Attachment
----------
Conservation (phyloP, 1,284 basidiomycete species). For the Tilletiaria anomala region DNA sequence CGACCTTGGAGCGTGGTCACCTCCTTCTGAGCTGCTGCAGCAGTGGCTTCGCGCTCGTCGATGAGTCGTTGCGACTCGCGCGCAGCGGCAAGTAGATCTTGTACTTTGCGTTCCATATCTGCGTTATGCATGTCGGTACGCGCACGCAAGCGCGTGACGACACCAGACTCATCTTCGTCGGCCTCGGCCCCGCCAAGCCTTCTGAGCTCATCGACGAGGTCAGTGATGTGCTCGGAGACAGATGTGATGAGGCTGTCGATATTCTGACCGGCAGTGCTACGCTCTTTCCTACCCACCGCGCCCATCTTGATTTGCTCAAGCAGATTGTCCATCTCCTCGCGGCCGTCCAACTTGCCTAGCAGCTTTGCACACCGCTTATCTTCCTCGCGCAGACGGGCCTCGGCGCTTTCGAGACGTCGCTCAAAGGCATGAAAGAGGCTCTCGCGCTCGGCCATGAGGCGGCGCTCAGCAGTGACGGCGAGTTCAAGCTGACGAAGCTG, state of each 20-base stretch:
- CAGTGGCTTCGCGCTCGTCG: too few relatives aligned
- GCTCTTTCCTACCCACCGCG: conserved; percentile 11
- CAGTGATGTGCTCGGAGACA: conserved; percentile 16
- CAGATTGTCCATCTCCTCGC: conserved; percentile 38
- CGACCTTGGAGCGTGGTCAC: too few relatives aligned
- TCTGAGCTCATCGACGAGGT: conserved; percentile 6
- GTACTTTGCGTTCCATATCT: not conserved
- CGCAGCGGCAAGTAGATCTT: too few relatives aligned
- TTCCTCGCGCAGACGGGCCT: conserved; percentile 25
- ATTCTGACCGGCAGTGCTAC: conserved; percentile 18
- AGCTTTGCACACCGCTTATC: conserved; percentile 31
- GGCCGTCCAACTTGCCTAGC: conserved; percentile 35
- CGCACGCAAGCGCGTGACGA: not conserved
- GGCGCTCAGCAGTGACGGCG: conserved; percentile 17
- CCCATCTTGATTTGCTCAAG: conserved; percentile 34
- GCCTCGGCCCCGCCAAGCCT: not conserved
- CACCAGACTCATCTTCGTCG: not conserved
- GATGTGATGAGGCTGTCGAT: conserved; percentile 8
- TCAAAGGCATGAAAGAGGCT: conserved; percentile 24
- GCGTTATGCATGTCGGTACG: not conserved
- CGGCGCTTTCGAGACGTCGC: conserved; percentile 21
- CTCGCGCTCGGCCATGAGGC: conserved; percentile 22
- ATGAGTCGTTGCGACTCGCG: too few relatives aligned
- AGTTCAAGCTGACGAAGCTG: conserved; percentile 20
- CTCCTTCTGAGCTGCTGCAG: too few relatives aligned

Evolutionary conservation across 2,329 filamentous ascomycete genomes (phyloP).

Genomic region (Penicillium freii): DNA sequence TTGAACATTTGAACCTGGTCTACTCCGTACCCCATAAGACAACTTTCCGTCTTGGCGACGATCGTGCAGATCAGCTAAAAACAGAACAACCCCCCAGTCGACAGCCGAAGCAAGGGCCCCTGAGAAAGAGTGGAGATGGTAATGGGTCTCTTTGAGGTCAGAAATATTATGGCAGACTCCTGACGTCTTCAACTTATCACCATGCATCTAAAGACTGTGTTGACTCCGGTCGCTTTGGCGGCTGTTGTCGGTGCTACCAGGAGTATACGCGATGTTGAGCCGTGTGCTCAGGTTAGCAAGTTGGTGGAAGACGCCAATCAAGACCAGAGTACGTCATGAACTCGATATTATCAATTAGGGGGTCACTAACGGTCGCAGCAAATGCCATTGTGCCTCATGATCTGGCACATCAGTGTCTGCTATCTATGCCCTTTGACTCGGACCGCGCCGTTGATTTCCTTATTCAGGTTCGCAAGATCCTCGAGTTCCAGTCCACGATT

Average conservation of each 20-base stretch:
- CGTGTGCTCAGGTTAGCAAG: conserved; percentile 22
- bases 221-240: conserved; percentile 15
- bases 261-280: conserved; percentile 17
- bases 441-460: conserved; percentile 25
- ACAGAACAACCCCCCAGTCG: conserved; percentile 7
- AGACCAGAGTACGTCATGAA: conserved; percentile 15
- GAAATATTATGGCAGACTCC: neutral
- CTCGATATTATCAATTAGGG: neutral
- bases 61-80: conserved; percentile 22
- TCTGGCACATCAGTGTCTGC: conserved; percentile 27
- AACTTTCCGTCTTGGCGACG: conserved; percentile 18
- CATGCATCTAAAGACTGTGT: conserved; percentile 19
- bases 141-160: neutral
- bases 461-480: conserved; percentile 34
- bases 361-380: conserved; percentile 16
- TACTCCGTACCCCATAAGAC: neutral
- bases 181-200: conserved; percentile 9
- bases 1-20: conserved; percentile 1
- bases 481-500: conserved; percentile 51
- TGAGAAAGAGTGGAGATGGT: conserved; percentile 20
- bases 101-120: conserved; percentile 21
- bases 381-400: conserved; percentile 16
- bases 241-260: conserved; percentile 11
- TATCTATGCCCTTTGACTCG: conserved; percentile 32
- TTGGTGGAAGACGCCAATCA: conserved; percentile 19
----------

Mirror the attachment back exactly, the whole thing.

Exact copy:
Conservation (phyloP, 1,284 basidiomycete species). For the Tilletiaria anomala region DNA sequence CGACCTTGGAGCGTGGTCACCTCCTTCTGAGCTGCTGCAGCAGTGGCTTCGCGCTCGTCGATGAGTCGTTGCGACTCGCGCGCAGCGGCAAGTAGATCTTGTACTTTGCGTTCCATATCTGCGTTATGCATGTCGGTACGCGCACGCAAGCGCGTGACGACACCAGACTCATCTTCGTCGGCCTCGGCCCCGCCAAGCCTTCTGAGCTCATCGACGAGGTCAGTGATGTGCTCGGAGACAGATGTGATGAGGCTGTCGATATTCTGACCGGCAGTGCTACGCTCTTTCCTACCCACCGCGCCCATCTTGATTTGCTCAAGCAGATTGTCCATCTCCTCGCGGCCGTCCAACTTGCCTAGCAGCTTTGCACACCGCTTATCTTCCTCGCGCAGACGGGCCTCGGCGCTTTCGAGACGTCGCTCAAAGGCATGAAAGAGGCTCTCGCGCTCGGCCATGAGGCGGCGCTCAGCAGTGACGGCGAGTTCAAGCTGACGAAGCTG, state of each 20-base stretch:
- CAGTGGCTTCGCGCTCGTCG: too few relatives aligned
- GCTCTTTCCTACCCACCGCG: conserved; percentile 11
- CAGTGATGTGCTCGGAGACA: conserved; percentile 16
- CAGATTGTCCATCTCCTCGC: conserved; percentile 38
- CGACCTTGGAGCGTGGTCAC: too few relatives aligned
- TCTGAGCTCATCGACGAGGT: conserved; percentile 6
- GTACTTTGCGTTCCATATCT: not conserved
- CGCAGCGGCAAGTAGATCTT: too few relatives aligned
- TTCCTCGCGCAGACGGGCCT: conserved; percentile 25
- ATTCTGACCGGCAGTGCTAC: conserved; percentile 18
- AGCTTTGCACACCGCTTATC: conserved; percentile 31
- GGCCGTCCAACTTGCCTAGC: conserved; percentile 35
- CGCACGCAAGCGCGTGACGA: not conserved
- GGCGCTCAGCAGTGACGGCG: conserved; percentile 17
- CCCATCTTGATTTGCTCAAG: conserved; percentile 34
- GCCTCGGCCCCGCCAAGCCT: not conserved
- CACCAGACTCATCTTCGTCG: not conserved
- GATGTGATGAGGCTGTCGAT: conserved; percentile 8
- TCAAAGGCATGAAAGAGGCT: conserved; percentile 24
- GCGTTATGCATGTCGGTACG: not conserved
- CGGCGCTTTCGAGACGTCGC: conserved; percentile 21
- CTCGCGCTCGGCCATGAGGC: conserved; percentile 22
- ATGAGTCGTTGCGACTCGCG: too few relatives aligned
- AGTTCAAGCTGACGAAGCTG: conserved; percentile 20
- CTCCTTCTGAGCTGCTGCAG: too few relatives aligned

Evolutionary conservation across 2,329 filamentous ascomycete genomes (phyloP).

Genomic region (Penicillium freii): DNA sequence TTGAACATTTGAACCTGGTCTACTCCGTACCCCATAAGACAACTTTCCGTCTTGGCGACGATCGTGCAGATCAGCTAAAAACAGAACAACCCCCCAGTCGACAGCCGAAGCAAGGGCCCCTGAGAAAGAGTGGAGATGGTAATGGGTCTCTTTGAGGTCAGAAATATTATGGCAGACTCCTGACGTCTTCAACTTATCACCATGCATCTAAAGACTGTGTTGACTCCGGTCGCTTTGGCGGCTGTTGTCGGTGCTACCAGGAGTATACGCGATGTTGAGCCGTGTGCTCAGGTTAGCAAGTTGGTGGAAGACGCCAATCAAGACCAGAGTACGTCATGAACTCGATATTATCAATTAGGGGGTCACTAACGGTCGCAGCAAATGCCATTGTGCCTCATGATCTGGCACATCAGTGTCTGCTATCTATGCCCTTTGACTCGGACCGCGCCGTTGATTTCCTTATTCAGGTTCGCAAGATCCTCGAGTTCCAGTCCACGATT

Average conservation of each 20-base stretch:
- CGTGTGCTCAGGTTAGCAAG: conserved; percentile 22
- bases 221-240: conserved; percentile 15
- bases 261-280: conserved; percentile 17
- bases 441-460: conserved; percentile 25
- ACAGAACAACCCCCCAGTCG: conserved; percentile 7
- AGACCAGAGTACGTCATGAA: conserved; percentile 15
- GAAATATTATGGCAGACTCC: neutral
- CTCGATATTATCAATTAGGG: neutral
- bases 61-80: conserved; percentile 22
- TCTGGCACATCAGTGTCTGC: conserved; percentile 27
- AACTTTCCGTCTTGGCGACG: conserved; percentile 18
- CATGCATCTAAAGACTGTGT: conserved; percentile 19
- bases 141-160: neutral
- bases 461-480: conserved; percentile 34
- bases 361-380: conserved; percentile 16
- TACTCCGTACCCCATAAGAC: neutral
- bases 181-200: conserved; percentile 9
- bases 1-20: conserved; percentile 1
- bases 481-500: conserved; percentile 51
- TGAGAAAGAGTGGAGATGGT: conserved; percentile 20
- bases 101-120: conserved; percentile 21
- bases 381-400: conserved; percentile 16
- bases 241-260: conserved; percentile 11
- TATCTATGCCCTTTGACTCG: conserved; percentile 32
- TTGGTGGAAGACGCCAATCA: conserved; percentile 19